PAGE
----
Russian diesel exports climb to a historical high in March with a surge out of the Black Sea
Russia diesel exports surge in March, rising both from the Baltic and Black Sea. Will volumes continue to rise?
Russian diesel exports surged 33% in March m-o-m with exports from the Black Sea alone growing by 270kbd m-o-m to reach a historical high since 2016. Black Sea ports of Novorossiysk and Tuapse are the primary ports involved in increased flows, however Vortexa data also shows a jump in exports from Taman and Port Kavkaz pushing Black Sea diesel exports 295kbd higher y-o-y while diesel exports from Baltics also rising 196kbd y-o-y.
Logistics, especially pipeline capacity and pumping stations have long favored diesel moving from Russian inland refineries to Baltic ports for export as opposed to the Black Sea, however new river supply programmes for 2023 look to be in the works which could bolster deliveries toward Black Sea ports. It could also be that the rise reflects delayed shipments from February when poor weather conditions disrupted loading operations (Argus).
Where are diesel flows going?
Turkey was the biggest recipient of Russian diesel in March hiking imports by 47% m-o-m and pushing out almost all other suppliers as it now receives 84% of its total diesel imports from Russia.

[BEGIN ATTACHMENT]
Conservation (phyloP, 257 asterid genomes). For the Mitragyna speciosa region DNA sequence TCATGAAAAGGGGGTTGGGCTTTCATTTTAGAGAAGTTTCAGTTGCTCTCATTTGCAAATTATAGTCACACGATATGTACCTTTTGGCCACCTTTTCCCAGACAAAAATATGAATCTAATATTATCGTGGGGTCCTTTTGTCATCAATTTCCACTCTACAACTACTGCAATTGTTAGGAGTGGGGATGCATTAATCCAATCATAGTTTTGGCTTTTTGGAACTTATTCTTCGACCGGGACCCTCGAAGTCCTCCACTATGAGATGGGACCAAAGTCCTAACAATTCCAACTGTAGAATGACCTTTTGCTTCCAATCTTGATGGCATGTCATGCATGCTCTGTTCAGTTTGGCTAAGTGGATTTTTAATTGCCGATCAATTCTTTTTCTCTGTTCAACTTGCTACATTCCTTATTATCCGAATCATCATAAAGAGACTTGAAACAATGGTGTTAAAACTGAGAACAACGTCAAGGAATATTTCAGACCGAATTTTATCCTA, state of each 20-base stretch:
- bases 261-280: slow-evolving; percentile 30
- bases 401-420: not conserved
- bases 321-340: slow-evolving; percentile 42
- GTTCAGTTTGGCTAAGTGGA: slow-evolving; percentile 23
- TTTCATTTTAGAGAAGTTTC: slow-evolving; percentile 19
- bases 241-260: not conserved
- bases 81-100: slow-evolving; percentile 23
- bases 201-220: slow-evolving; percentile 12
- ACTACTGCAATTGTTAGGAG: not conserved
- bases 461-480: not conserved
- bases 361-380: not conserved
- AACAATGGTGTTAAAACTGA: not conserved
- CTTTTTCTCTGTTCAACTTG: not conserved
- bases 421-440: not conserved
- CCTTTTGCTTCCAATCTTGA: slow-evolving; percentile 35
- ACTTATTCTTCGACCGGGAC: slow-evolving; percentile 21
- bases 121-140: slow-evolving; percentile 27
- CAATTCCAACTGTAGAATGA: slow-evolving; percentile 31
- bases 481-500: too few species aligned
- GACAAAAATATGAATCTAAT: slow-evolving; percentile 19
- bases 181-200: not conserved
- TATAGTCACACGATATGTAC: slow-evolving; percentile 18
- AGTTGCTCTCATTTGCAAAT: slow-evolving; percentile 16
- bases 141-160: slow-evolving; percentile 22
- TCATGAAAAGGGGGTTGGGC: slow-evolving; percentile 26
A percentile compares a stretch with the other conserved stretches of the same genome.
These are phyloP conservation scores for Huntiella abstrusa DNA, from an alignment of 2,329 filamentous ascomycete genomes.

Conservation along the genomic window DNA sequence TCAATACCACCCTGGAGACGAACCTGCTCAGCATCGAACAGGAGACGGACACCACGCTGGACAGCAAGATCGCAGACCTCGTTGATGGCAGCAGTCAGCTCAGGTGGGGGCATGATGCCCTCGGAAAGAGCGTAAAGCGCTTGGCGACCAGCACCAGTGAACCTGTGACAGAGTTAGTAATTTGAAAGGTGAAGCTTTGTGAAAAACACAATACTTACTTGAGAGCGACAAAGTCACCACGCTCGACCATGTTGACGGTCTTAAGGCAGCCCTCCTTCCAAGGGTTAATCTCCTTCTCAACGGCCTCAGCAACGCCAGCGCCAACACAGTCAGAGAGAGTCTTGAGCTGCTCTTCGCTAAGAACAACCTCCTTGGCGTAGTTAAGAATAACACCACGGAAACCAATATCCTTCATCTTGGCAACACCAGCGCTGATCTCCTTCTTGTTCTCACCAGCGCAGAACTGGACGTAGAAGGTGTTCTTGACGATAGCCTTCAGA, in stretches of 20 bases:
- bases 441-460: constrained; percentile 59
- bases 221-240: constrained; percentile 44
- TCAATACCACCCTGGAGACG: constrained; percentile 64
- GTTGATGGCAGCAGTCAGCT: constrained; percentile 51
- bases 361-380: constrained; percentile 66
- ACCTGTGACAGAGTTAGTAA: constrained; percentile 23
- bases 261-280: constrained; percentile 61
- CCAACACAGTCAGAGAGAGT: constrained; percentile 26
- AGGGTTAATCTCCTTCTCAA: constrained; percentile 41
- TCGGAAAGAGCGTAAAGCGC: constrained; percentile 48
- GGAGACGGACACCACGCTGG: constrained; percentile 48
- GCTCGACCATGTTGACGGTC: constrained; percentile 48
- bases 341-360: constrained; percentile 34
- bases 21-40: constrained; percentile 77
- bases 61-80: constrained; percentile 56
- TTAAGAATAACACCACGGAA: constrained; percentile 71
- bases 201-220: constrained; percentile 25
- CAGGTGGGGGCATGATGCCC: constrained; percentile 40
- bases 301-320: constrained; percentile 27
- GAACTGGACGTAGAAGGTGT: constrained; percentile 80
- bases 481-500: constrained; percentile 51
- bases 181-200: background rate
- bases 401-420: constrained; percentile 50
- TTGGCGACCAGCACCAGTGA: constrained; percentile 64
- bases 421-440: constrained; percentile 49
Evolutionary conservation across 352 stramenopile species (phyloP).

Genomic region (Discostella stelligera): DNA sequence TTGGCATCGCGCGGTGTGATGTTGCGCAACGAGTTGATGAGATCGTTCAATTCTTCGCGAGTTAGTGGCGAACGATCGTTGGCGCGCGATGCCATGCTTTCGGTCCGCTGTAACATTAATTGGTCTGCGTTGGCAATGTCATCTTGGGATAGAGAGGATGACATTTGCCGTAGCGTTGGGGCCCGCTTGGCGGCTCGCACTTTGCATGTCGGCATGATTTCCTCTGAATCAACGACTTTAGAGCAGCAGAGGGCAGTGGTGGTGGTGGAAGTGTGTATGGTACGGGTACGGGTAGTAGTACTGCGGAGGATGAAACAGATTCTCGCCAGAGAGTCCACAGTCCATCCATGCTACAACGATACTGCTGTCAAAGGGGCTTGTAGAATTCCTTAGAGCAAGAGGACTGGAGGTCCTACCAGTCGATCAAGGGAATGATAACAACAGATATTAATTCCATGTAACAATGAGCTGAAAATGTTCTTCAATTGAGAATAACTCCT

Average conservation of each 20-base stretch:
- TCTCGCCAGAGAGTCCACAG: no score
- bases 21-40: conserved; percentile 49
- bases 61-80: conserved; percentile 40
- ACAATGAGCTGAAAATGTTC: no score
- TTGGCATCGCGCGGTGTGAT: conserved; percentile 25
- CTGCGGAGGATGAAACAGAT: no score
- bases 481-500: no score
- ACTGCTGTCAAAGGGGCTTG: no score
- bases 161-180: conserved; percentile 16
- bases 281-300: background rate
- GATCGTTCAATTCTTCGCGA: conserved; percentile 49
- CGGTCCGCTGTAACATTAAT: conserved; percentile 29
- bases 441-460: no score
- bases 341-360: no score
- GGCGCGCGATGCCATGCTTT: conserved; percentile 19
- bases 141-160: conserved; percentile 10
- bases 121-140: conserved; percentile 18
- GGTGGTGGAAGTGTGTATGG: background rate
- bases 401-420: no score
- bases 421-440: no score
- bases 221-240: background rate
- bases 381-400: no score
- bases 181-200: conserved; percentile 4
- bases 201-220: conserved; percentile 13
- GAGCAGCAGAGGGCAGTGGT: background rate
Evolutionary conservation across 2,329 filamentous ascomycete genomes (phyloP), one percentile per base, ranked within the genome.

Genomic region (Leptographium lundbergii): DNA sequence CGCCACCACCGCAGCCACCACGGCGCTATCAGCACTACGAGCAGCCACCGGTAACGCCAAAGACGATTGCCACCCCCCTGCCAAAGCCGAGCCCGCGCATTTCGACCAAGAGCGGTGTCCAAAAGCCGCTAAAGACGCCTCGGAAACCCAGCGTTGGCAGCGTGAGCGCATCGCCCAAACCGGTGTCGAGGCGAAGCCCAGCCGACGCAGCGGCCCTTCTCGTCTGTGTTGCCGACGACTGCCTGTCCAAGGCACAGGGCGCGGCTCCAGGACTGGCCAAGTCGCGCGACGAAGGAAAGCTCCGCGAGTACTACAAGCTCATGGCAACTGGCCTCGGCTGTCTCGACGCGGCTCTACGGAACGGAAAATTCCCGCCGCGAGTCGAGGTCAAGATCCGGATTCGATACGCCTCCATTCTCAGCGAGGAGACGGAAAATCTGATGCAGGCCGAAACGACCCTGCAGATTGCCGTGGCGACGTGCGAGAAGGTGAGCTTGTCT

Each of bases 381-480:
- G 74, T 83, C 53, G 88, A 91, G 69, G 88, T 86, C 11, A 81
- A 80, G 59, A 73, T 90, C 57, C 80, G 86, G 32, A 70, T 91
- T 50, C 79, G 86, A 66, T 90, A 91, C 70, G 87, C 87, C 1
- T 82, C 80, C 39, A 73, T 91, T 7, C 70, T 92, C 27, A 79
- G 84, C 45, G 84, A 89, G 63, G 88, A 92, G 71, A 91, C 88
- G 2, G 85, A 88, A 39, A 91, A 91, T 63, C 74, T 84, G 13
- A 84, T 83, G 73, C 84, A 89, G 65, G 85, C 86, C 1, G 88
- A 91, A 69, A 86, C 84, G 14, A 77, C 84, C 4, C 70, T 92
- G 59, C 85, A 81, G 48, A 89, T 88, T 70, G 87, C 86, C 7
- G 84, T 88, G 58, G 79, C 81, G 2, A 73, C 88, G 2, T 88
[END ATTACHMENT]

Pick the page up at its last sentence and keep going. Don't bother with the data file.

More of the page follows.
From Turkey, the Russian diesel flows diverge based on origin. Black Sea exports moved toward East and West Med regions (Libya, Egypt, Tunisia) while Baltic flows have shifted fairly evenly in terms of percentage share to Brazil, Saudi Arabia, Egypt and Morocco causing an increase in tonne miles. The reshuffling of flows is having a big impact on freight by hoovering up MRs that now operate moving Russia cpp and are unlikely to return to mainstream trade (Read more), tightening the global MR market.
Looking forward, Russian diesel exports are likely to decline in the near term due to extensive refinery turnarounds occurring in April – June which includes Lukoil’s 220kbd Volgograd refinery (Argus), a dominant contributor to diesel flows to the Black Sea.
According to JODI data, between 2018-2023 Turkey hit a maximum closing stocks of 17,859,000 bbls, 43% above the latest stock number for January 2023. Even if imports to Turkey continue to pour in at this rate, it could take some time to hit tank tops giving Russia time to search for alternative buyers.